John McDonough’s dismissal gives Blackhawks’ front office clean slate, for better or worse
The stubbornness and stability McDonough brought to the Blackhawks are now gone, leaving the search for a “new mindset” full of possibilities and pitfalls.
The Blackhawks’ franchise, for the first time in 13 years, is a ship unmoored.
John McDonough’s abrupt firing Monday leaves the Hawks without a president and CEO for the time being.
That in itself isn’t so unusual or distressing. NHL teams often cycle through managers and executives faster than a boutique store and the summer’s latest fashion.
But it’s the stability that McDonough in particular provided that will be noticeably missed, for better or worse.
The hard-nosed 66-year-old had plenty of pros: he showed that he knew how to take a team to the top, claiming three Stanley Cup rings and 531 consecutive sellouts to prove it, and rivaled perhaps any president in the league in terms of experience, authority and political capital.
He also had plenty of cons: he was known as an inflexible, sometimes authoritarian leader, and that rigidness didn’t seem able to quickly adapt to the Hawks’ post-Cup era or the modern media age.
With McDonough, though, everyone — players, employees, fellow front office members, other teams, contracted partners — at least knew exactly what they were dealing with.
The Hawks boasted an extremely well-established identity, both within the Chicago sports market and around the hockey world, and that identity hadn’t cracked even once the on-ice success began to lag. The fan base had grown increasingly unsatisfied, but still hadn’t fled or revolted. The sponsorships rolled in year after year, and the team thrived financially in 2019: their $208 million in revenue, according to Forbes, ranked fifth in the league.
Even the team, to its credit, hadn’t completely self-destructed such as the post-playoff streak of the Red Wings.
Now, the Hawks have all the same pieces as they did a month ago, but they don’t have McDonough.
Chairman Rocky Wirtz, in his Monday statement, said “it will take a new mindset to successfully transition the organization.”
The endless possibilities of that new mindset are exciting, and it’s clear to see why Wirtz wanted to find a new one — 2020 has indisputably become a chapter-turning point for the franchise.
Yet the endless possibilities are also risky. It’s easy to want a new mindset; it’s harder to settle on one, then make it work.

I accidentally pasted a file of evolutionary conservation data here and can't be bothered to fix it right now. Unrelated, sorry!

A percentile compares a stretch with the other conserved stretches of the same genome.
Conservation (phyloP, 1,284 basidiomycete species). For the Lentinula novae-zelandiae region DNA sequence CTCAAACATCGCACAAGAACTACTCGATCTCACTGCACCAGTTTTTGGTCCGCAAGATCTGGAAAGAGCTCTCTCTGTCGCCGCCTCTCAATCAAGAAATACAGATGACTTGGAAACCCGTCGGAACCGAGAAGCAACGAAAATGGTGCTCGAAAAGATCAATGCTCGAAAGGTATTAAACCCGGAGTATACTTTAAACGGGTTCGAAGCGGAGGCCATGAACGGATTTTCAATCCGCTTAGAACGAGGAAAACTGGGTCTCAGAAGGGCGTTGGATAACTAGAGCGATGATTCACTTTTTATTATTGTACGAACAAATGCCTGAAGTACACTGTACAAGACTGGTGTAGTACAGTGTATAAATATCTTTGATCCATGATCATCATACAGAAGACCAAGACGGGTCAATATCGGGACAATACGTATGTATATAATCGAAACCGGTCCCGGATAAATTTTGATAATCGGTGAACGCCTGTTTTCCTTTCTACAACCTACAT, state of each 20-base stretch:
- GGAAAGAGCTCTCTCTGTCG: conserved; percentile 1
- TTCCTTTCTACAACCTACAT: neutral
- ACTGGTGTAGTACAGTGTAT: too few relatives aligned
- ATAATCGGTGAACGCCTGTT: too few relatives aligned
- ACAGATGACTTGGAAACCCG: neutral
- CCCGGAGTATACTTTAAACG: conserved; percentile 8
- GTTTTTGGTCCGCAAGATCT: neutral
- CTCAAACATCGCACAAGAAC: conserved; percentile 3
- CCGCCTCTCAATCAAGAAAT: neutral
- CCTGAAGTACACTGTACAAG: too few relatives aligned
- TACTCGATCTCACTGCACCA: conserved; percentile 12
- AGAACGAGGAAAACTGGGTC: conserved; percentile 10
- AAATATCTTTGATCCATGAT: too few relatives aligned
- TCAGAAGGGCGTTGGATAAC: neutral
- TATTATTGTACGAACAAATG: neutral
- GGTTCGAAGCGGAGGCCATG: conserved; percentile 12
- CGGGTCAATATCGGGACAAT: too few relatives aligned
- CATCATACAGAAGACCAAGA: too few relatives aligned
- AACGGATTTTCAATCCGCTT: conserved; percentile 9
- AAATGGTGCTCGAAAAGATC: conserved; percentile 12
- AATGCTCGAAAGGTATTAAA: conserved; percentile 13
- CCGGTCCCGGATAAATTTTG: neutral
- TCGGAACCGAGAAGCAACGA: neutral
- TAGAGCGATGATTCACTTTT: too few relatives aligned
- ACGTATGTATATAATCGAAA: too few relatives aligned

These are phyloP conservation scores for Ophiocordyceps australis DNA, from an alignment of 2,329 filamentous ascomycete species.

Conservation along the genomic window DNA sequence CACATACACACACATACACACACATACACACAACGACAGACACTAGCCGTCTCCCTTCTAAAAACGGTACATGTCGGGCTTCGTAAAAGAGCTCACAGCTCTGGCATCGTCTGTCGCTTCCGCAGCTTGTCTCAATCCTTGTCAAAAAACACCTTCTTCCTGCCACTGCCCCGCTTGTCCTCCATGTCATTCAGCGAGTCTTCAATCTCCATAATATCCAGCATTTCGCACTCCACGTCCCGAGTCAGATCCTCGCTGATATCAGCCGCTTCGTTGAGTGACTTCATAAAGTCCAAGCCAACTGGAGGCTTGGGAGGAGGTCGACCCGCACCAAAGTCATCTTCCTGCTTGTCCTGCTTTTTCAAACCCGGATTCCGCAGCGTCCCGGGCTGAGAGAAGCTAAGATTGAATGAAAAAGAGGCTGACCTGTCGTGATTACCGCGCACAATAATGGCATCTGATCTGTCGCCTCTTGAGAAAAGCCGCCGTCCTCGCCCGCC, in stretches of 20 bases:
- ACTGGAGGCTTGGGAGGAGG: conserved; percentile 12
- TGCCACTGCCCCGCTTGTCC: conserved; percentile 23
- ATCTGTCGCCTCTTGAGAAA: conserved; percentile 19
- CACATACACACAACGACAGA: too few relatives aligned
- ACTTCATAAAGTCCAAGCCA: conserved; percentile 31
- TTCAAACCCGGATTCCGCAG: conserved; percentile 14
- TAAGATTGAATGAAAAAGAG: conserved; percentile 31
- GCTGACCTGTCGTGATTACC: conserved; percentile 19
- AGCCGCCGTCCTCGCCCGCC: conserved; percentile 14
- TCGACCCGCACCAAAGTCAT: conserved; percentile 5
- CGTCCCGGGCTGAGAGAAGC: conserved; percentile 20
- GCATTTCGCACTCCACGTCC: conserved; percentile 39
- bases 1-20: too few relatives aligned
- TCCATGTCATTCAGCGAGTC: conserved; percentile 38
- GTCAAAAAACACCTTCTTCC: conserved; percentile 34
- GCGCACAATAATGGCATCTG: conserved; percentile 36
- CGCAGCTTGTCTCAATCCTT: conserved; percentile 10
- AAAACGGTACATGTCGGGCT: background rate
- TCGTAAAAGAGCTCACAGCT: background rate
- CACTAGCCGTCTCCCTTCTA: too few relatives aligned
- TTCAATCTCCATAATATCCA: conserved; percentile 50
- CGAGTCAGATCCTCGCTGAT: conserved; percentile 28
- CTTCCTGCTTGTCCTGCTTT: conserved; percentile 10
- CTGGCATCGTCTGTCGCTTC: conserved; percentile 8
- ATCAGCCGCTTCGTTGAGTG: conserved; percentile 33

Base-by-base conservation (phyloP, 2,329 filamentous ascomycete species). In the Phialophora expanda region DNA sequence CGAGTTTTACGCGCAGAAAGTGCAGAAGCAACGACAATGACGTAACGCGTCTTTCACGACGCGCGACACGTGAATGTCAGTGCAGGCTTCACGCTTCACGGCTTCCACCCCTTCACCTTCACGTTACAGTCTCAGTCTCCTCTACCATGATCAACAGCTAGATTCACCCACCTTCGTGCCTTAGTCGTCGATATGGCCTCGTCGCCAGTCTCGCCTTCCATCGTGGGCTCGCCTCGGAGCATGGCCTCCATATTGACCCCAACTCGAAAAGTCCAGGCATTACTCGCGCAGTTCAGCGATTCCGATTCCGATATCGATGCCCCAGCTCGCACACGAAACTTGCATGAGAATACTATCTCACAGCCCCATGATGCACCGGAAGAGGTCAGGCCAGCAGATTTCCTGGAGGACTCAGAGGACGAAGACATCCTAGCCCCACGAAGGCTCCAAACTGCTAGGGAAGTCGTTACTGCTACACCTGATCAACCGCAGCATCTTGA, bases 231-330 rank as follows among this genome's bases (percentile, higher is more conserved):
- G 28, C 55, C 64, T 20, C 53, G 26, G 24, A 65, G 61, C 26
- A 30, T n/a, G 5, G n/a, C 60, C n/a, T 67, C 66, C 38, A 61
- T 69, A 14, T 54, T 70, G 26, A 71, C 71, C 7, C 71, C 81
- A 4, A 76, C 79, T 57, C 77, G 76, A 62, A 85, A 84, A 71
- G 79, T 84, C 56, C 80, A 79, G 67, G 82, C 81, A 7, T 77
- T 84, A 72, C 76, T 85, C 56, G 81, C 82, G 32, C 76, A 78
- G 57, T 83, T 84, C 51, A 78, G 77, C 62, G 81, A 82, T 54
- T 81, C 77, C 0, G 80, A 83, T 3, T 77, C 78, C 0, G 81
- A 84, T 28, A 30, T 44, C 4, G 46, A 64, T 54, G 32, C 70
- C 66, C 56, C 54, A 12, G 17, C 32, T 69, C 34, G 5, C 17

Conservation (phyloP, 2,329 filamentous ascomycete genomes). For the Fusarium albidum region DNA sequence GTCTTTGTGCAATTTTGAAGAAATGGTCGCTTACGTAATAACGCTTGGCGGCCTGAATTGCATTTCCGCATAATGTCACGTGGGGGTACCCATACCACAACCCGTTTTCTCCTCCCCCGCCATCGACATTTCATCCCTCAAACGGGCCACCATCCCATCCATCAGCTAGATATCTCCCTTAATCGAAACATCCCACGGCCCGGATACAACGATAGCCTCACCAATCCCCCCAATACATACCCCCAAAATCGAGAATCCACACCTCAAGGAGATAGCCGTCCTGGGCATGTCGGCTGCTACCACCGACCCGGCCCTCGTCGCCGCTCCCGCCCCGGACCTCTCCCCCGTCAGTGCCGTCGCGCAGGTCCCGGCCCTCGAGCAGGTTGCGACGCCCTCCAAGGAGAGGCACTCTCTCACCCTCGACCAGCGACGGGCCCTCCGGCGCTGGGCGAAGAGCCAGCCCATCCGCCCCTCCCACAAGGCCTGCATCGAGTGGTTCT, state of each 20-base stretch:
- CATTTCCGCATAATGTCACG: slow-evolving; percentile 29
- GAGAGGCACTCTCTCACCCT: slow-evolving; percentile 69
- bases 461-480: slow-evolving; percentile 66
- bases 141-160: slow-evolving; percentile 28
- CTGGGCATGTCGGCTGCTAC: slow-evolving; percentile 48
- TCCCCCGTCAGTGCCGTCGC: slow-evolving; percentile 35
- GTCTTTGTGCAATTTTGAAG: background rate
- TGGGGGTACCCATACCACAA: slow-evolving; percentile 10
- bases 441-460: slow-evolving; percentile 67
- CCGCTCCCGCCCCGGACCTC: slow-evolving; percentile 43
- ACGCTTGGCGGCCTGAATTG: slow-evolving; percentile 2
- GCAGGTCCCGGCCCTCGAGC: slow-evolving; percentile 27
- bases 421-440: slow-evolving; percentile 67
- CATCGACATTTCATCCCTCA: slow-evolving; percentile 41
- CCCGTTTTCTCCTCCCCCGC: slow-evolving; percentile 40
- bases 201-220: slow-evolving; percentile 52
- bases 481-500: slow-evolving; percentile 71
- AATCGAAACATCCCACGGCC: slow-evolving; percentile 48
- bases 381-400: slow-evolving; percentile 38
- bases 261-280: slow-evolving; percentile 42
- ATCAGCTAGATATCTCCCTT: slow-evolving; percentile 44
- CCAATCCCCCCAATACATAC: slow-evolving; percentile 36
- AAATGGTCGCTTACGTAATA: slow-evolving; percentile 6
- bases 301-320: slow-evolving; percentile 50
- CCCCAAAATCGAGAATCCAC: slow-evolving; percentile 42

The first priority is to identify and hire a new president — or two.
McDonough’s unique and all-encompassing job description, which gave him great power over all sectors of the franchise, rarely exists elsewhere. Many teams now split those responsibilities into two positions. It wouldn’t be surprising to see the Hawks follow that pattern, hiring one person to oversee the marketing, sales and business realms and another to oversee hockey operations.
Then again, McDonough made the president role work reasonably well, and perhaps preserving that role will provide some welcome stability.
Moving on, if the Hawks look to hire from or restructure within, they fortunately have no shortage of qualified candidates.
Beloved player and TV commentator Eddie Olczyk has been mentioned often for all sorts of roles, and his hiring would thrill the fan base.
Al MacIsaac, current vice president of hockey operations, and Pete Hassen, current VP of marketing, both already have vast amounts of experience in their respective departments.
General manager Stan Bowman, whose own boat is taking on water fast right now, might also be repurposed if not fired later this summer (although he theoretically could remain GM, too). If Wirtz splits McDonough’s job into two halves, Bowman could become the hockey operations president, with a new GM brought in beneath him.
Conversely, if Wirtz seeks to bring in a truly fresh attitude, the Hawks should have their pick of available executives.
Former Canucks GM Mike Gillis has been mentioned as one notable candidate; Ron Hextall and Ray Shero may also be worth a look.
And then there’s the matter of 43-year-old interim president Danny Wirtz, Rocky’s son and a man who had become increasingly involved in the franchise’s day-to-day processes. The Athletic’s Jon Greenberg wrote Monday that a power struggle between Danny Wirtz and McDonough might have prompted the unceremonious dismissal of the latter — although if so, McDonough took the high road in the effusively positive statement he published Tuesday.
Interim president for now, Danny Wirtz may eventually shed the “interim” adjective. The challenges of conducting a thorough job search during the coronavirus pandemic will work in his favor.
The only seemingly clear thing is that the new president(s) will be given, at least in theory, the leash to instill a new attitude throughout the organization.
This is a philosophical change, not a nuts-and-bolts change. “Mindset” is the big keyword right now, and it surely will remain such once a hiring is eventually made.
So yes, the unmoored Hawks will inevitably drop anchor again before long, regardless of the unfamiliar uncertainty that will dominate in the meantime. But it might be in a new harbor.